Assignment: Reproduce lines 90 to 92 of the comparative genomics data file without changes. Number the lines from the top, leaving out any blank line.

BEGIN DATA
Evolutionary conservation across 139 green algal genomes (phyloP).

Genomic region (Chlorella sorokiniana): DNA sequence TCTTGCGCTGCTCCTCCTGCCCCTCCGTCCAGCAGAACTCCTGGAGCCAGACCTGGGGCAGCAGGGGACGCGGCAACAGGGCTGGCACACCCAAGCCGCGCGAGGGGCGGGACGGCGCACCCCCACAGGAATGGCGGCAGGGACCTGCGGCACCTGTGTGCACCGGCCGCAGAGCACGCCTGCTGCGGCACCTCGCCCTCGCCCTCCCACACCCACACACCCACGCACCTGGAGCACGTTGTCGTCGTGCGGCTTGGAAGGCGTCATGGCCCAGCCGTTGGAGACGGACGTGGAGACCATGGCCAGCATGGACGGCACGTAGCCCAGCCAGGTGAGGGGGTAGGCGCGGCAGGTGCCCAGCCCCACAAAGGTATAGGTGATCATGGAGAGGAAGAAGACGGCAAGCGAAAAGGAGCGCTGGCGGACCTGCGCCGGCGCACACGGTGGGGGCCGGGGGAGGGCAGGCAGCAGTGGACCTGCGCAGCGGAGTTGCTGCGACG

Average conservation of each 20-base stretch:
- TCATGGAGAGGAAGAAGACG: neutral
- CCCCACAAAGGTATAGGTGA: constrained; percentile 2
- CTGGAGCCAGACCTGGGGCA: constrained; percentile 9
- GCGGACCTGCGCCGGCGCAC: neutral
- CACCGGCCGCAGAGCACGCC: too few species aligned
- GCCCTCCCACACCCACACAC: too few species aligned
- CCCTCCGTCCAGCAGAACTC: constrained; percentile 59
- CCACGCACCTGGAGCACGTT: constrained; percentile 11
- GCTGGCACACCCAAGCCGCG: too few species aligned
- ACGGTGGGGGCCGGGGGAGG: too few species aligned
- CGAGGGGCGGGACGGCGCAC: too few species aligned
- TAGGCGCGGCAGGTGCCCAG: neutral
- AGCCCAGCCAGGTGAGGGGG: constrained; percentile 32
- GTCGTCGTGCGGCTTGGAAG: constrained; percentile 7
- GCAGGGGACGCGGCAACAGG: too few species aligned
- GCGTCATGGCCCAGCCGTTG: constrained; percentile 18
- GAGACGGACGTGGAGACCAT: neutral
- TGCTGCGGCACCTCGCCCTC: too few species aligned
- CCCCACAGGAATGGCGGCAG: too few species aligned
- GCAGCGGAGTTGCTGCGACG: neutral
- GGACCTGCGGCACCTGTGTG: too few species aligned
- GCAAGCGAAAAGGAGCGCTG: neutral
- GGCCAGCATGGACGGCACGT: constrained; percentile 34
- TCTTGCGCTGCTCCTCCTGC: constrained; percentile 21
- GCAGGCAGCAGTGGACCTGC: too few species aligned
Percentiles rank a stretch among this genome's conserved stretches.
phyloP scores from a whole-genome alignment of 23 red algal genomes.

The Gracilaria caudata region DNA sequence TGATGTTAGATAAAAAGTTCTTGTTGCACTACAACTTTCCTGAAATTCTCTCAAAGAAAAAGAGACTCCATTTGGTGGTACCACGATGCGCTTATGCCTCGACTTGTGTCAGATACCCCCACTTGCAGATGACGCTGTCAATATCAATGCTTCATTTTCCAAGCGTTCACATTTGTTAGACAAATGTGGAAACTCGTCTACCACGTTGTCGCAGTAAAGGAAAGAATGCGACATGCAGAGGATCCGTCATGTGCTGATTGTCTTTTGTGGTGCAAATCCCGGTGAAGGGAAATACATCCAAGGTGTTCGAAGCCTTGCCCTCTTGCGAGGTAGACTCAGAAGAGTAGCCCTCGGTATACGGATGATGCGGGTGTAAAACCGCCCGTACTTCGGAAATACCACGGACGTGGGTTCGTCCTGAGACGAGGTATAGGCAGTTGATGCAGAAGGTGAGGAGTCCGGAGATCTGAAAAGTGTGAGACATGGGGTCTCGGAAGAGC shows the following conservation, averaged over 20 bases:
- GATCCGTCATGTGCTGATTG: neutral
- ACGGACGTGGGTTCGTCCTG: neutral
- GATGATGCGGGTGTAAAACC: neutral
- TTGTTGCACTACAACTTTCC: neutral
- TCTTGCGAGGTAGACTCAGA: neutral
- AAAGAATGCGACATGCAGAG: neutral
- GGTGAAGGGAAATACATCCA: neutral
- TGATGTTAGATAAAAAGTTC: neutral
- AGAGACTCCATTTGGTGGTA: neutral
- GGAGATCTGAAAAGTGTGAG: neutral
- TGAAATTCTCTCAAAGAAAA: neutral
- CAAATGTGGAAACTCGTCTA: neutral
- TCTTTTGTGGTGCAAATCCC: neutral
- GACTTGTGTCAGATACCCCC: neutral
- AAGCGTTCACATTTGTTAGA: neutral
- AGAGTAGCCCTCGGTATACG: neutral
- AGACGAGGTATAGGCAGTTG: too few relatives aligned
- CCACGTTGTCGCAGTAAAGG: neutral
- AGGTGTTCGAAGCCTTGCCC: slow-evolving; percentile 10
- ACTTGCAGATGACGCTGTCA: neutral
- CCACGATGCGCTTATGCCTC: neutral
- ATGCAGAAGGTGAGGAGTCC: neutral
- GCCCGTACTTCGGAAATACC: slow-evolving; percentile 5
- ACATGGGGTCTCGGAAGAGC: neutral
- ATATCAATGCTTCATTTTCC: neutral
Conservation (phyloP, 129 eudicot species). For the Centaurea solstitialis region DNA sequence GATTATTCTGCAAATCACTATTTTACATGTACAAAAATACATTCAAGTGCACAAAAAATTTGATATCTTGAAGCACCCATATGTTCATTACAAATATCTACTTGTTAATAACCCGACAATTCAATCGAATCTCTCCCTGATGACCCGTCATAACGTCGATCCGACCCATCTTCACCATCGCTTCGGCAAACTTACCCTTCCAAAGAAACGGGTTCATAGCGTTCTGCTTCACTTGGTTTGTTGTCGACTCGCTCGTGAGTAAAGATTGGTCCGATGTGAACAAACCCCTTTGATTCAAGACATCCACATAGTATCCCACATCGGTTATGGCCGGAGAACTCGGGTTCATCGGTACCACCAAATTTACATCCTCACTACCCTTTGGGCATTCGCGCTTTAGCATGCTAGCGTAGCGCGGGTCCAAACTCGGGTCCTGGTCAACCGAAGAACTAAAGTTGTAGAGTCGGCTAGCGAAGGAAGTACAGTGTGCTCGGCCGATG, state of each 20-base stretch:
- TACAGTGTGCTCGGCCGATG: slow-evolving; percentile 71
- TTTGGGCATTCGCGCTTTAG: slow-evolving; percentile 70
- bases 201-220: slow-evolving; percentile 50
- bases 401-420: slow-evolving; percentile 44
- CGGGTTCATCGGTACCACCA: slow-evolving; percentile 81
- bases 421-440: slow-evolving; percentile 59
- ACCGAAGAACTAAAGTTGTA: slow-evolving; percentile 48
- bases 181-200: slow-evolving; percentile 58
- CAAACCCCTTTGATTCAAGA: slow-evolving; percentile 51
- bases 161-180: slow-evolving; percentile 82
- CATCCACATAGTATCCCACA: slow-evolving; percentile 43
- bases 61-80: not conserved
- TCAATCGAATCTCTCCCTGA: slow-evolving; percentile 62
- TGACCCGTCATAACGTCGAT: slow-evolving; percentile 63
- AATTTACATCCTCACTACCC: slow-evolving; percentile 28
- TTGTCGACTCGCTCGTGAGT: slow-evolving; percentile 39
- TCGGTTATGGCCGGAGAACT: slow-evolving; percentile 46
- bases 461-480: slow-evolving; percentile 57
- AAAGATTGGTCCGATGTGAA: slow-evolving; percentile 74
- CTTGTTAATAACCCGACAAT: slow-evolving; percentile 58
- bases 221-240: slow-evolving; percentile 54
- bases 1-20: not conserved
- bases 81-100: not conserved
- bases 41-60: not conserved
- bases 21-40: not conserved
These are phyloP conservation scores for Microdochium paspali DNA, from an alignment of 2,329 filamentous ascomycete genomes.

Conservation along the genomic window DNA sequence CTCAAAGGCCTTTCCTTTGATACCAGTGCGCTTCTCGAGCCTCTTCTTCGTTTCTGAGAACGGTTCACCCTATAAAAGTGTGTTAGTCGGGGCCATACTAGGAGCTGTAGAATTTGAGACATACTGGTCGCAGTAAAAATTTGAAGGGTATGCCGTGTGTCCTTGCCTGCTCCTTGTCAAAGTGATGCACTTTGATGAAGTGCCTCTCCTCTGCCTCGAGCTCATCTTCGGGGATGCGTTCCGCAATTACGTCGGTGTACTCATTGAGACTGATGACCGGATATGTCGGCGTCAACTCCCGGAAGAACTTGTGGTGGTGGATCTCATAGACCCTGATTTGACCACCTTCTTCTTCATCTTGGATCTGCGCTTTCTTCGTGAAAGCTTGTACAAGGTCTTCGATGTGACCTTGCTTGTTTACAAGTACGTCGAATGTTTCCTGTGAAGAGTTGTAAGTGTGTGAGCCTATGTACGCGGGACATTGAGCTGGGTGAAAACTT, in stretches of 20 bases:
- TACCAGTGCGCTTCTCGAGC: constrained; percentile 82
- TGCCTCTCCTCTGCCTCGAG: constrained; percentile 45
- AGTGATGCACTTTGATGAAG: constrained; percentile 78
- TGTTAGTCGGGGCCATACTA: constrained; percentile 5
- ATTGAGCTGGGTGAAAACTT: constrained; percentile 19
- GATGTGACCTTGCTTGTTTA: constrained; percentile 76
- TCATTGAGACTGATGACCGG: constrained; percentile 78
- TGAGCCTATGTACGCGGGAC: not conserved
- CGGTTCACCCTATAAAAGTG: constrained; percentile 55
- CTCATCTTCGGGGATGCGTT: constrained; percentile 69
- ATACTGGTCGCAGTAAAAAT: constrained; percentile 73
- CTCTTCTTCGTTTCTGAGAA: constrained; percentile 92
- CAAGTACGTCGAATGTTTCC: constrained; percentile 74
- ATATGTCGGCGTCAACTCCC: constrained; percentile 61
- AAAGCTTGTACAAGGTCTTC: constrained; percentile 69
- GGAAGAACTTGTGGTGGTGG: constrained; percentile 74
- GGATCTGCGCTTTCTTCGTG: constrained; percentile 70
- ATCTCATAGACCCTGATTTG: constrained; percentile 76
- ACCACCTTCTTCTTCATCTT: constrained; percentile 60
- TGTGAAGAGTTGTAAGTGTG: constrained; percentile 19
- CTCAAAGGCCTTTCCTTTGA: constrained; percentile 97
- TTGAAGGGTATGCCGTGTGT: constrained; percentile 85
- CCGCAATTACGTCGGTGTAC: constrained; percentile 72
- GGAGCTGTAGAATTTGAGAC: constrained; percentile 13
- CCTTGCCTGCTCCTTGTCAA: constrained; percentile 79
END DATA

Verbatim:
- GATGTGACCTTGCTTGTTTA: constrained; percentile 76
- TCATTGAGACTGATGACCGG: constrained; percentile 78
- TGAGCCTATGTACGCGGGAC: not conserved